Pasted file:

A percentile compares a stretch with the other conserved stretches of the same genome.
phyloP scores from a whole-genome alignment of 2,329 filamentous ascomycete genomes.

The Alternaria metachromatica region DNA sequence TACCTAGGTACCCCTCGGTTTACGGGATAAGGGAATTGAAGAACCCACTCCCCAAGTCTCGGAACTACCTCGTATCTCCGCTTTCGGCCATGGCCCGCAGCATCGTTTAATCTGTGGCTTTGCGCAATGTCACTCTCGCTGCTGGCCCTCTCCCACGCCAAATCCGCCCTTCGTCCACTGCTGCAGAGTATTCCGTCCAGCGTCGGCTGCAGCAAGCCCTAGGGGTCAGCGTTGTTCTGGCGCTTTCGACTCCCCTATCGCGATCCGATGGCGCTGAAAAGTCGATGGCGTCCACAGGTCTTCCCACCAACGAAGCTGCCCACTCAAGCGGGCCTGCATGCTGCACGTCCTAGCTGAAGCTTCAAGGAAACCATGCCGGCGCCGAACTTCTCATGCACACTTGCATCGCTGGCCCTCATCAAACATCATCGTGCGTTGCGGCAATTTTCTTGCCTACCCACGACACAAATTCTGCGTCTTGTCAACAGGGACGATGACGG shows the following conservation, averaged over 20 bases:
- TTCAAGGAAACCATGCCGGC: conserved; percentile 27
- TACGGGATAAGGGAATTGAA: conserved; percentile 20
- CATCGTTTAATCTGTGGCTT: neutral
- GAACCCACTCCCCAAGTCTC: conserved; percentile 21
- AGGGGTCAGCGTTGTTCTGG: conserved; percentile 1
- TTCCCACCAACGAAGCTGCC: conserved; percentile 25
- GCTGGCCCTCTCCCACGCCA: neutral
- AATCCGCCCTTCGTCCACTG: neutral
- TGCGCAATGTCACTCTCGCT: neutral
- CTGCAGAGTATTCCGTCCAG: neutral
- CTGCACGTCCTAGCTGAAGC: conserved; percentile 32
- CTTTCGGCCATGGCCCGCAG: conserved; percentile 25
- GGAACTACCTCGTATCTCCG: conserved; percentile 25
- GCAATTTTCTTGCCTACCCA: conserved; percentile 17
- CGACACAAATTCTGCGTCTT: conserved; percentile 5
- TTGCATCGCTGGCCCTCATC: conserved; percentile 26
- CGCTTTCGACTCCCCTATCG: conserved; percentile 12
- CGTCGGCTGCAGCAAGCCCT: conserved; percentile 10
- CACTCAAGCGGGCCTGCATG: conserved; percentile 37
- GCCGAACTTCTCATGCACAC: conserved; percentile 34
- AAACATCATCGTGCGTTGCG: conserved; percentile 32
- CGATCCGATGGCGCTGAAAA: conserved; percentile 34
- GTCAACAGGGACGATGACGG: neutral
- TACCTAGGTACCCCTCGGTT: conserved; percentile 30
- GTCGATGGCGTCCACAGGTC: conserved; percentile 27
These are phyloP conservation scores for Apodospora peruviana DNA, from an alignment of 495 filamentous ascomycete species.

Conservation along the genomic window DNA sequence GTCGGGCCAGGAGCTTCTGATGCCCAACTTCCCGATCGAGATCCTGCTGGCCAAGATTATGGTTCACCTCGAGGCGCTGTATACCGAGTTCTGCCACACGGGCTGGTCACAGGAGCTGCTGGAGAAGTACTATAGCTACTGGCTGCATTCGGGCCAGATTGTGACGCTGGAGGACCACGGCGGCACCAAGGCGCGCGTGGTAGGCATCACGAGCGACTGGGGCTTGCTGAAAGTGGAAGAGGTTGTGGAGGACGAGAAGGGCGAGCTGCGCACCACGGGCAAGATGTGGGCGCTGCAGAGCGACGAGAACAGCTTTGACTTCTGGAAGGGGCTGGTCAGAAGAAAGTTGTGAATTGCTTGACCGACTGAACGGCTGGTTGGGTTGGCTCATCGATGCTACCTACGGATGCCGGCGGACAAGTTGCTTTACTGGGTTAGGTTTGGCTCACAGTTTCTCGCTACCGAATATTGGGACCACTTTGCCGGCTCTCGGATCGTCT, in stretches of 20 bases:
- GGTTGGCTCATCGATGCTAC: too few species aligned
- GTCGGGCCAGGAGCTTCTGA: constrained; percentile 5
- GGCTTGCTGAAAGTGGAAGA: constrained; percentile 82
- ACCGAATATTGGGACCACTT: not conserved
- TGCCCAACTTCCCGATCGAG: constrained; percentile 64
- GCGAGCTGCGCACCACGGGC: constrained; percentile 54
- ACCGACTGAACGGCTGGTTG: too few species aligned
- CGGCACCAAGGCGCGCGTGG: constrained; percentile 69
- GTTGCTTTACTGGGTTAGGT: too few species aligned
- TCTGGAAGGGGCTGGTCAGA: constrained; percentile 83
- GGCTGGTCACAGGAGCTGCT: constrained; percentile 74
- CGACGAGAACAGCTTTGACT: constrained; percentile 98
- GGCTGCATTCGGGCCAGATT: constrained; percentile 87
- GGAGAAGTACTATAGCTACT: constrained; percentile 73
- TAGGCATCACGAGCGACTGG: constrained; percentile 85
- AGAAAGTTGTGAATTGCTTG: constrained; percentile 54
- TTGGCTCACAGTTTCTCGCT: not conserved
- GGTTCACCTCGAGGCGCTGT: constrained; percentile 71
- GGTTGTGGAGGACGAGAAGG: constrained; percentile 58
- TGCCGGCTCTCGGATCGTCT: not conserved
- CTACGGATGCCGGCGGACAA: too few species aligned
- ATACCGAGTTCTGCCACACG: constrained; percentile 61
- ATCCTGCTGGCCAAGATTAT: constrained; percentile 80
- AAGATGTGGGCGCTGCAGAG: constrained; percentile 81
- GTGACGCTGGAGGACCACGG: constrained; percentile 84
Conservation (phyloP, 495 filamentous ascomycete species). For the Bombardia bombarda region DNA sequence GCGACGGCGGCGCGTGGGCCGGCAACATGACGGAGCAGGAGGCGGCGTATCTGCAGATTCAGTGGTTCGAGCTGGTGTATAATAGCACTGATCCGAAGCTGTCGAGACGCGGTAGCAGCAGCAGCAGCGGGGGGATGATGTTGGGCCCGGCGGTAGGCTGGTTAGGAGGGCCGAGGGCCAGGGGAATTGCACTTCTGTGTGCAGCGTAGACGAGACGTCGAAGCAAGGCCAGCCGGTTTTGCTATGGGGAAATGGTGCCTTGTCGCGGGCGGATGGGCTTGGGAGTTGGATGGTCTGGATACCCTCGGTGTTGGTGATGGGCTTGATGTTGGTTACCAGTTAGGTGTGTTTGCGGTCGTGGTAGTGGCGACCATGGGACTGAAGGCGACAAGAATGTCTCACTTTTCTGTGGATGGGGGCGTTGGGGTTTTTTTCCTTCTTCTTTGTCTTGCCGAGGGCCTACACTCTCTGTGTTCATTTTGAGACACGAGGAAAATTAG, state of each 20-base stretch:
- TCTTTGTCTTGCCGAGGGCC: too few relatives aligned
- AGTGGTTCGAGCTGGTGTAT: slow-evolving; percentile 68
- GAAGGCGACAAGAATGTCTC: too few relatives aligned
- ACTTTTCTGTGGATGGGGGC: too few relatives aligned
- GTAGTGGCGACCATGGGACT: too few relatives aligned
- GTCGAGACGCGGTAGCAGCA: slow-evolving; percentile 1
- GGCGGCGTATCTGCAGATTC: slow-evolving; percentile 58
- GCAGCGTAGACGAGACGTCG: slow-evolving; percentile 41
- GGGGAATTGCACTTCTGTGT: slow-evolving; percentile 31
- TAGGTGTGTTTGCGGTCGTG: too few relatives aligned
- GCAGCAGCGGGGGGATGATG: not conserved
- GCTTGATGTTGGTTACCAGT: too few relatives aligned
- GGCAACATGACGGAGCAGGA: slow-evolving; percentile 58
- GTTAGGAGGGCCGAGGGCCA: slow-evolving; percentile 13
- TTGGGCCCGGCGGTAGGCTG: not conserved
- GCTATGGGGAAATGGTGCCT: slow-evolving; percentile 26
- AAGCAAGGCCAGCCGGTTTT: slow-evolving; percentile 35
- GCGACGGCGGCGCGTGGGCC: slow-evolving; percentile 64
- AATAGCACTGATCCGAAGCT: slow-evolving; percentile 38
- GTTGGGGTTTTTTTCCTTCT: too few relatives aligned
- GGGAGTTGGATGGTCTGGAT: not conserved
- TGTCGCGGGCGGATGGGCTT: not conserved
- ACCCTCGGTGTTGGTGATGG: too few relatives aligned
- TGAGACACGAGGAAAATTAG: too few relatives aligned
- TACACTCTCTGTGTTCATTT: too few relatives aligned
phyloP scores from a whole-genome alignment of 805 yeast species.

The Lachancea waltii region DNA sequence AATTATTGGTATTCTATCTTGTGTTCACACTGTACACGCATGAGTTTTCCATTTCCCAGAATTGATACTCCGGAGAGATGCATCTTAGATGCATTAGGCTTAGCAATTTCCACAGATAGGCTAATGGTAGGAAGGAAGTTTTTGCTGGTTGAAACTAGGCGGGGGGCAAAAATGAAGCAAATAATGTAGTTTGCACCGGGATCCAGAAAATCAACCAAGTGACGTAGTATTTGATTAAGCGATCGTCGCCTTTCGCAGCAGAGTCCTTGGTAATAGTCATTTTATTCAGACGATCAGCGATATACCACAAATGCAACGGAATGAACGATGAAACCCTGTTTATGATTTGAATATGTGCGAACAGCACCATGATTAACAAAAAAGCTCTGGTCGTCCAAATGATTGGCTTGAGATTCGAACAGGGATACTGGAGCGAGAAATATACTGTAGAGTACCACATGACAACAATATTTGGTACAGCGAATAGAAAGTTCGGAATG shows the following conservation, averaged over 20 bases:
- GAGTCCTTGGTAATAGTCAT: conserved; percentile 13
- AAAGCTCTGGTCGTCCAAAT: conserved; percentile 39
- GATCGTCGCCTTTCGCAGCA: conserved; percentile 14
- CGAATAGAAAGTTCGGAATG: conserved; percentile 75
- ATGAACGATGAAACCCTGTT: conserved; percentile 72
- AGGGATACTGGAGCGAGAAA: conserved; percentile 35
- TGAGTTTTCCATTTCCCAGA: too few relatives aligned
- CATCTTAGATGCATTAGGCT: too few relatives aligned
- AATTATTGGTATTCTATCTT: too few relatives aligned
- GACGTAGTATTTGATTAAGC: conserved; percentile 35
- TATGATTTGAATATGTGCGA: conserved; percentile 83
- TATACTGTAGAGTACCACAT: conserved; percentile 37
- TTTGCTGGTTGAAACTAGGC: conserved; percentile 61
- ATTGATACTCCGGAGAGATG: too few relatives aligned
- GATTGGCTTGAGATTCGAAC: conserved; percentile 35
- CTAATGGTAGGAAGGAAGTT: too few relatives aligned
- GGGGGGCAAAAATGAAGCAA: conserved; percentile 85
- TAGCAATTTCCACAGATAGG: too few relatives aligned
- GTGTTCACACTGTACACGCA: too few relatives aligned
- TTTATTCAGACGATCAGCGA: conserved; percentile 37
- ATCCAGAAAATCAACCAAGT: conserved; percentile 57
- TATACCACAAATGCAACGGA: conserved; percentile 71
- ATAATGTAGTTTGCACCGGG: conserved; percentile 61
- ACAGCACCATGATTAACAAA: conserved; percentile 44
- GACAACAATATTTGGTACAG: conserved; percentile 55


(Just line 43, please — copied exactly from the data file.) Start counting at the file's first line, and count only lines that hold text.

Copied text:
- GGCTGCATTCGGGCCAGATT: constrained; percentile 87